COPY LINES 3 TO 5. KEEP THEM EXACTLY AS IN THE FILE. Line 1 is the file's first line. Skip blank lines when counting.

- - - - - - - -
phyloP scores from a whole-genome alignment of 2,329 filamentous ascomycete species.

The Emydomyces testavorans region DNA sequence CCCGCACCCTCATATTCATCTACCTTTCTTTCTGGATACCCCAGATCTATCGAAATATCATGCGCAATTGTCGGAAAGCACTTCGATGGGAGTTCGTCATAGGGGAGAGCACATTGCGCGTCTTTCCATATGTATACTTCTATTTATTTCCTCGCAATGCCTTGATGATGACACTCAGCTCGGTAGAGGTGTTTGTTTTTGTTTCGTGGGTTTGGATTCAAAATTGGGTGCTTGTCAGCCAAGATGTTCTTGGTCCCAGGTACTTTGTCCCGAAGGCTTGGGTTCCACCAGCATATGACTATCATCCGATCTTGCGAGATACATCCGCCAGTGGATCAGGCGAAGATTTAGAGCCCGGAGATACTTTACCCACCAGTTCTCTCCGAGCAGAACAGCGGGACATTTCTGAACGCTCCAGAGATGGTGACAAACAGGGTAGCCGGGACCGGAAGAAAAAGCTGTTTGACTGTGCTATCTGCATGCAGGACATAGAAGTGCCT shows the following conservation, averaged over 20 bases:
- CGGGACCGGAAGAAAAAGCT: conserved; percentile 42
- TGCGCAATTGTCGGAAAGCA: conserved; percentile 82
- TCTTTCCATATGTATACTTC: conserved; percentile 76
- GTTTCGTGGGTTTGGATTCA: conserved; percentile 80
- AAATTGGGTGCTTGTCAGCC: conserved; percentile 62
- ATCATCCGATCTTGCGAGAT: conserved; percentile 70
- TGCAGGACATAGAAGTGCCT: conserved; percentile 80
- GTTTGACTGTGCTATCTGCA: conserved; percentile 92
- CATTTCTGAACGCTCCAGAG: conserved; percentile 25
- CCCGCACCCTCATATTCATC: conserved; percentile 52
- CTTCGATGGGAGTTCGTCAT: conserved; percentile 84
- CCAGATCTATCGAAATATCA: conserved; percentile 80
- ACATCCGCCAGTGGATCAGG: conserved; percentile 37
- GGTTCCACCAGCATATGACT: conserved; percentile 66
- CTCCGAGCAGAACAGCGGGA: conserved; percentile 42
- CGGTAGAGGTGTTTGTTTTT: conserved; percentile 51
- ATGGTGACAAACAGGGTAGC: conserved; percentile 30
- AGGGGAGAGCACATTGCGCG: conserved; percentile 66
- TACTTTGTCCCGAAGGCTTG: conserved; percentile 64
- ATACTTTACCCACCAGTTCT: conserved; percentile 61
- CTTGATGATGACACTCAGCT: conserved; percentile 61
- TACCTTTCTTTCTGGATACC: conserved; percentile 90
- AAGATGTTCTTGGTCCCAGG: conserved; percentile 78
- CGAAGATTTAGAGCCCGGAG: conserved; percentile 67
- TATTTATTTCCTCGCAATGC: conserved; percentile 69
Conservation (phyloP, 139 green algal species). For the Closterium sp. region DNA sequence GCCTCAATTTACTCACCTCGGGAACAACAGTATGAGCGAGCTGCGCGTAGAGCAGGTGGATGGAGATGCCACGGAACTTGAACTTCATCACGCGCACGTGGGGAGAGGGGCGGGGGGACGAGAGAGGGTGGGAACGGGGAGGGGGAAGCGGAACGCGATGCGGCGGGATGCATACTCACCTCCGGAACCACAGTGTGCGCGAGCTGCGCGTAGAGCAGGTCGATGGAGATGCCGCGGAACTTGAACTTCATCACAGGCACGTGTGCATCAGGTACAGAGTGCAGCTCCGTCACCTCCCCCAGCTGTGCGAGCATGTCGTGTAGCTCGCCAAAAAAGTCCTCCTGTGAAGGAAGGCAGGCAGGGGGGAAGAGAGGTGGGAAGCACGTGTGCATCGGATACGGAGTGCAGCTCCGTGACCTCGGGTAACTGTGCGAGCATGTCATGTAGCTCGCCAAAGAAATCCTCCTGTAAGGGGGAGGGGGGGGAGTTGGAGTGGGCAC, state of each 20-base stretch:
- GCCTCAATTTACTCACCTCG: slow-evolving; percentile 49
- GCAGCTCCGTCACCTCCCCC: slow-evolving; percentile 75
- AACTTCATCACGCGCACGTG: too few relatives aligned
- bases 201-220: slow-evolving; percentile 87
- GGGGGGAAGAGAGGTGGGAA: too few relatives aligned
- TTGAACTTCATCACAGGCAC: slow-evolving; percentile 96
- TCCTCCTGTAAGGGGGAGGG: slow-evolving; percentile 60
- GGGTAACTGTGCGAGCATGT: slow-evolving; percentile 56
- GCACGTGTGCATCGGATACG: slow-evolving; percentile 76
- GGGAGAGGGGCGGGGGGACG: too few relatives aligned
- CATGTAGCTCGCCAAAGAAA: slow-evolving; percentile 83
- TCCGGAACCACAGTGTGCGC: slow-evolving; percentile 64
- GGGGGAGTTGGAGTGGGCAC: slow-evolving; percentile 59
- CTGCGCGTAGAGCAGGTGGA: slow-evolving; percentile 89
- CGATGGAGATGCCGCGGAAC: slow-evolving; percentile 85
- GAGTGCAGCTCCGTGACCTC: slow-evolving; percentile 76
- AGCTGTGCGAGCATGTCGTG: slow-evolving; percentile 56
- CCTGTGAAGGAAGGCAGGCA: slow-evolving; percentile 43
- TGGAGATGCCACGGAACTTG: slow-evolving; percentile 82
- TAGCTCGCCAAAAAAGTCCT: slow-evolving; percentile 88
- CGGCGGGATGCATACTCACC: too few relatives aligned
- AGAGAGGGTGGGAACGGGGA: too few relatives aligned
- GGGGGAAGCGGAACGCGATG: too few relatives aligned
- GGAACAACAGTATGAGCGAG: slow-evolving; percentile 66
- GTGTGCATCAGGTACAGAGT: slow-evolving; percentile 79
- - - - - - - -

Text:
- CGGGACCGGAAGAAAAAGCT: conserved; percentile 42
- TGCGCAATTGTCGGAAAGCA: conserved; percentile 82
- TCTTTCCATATGTATACTTC: conserved; percentile 76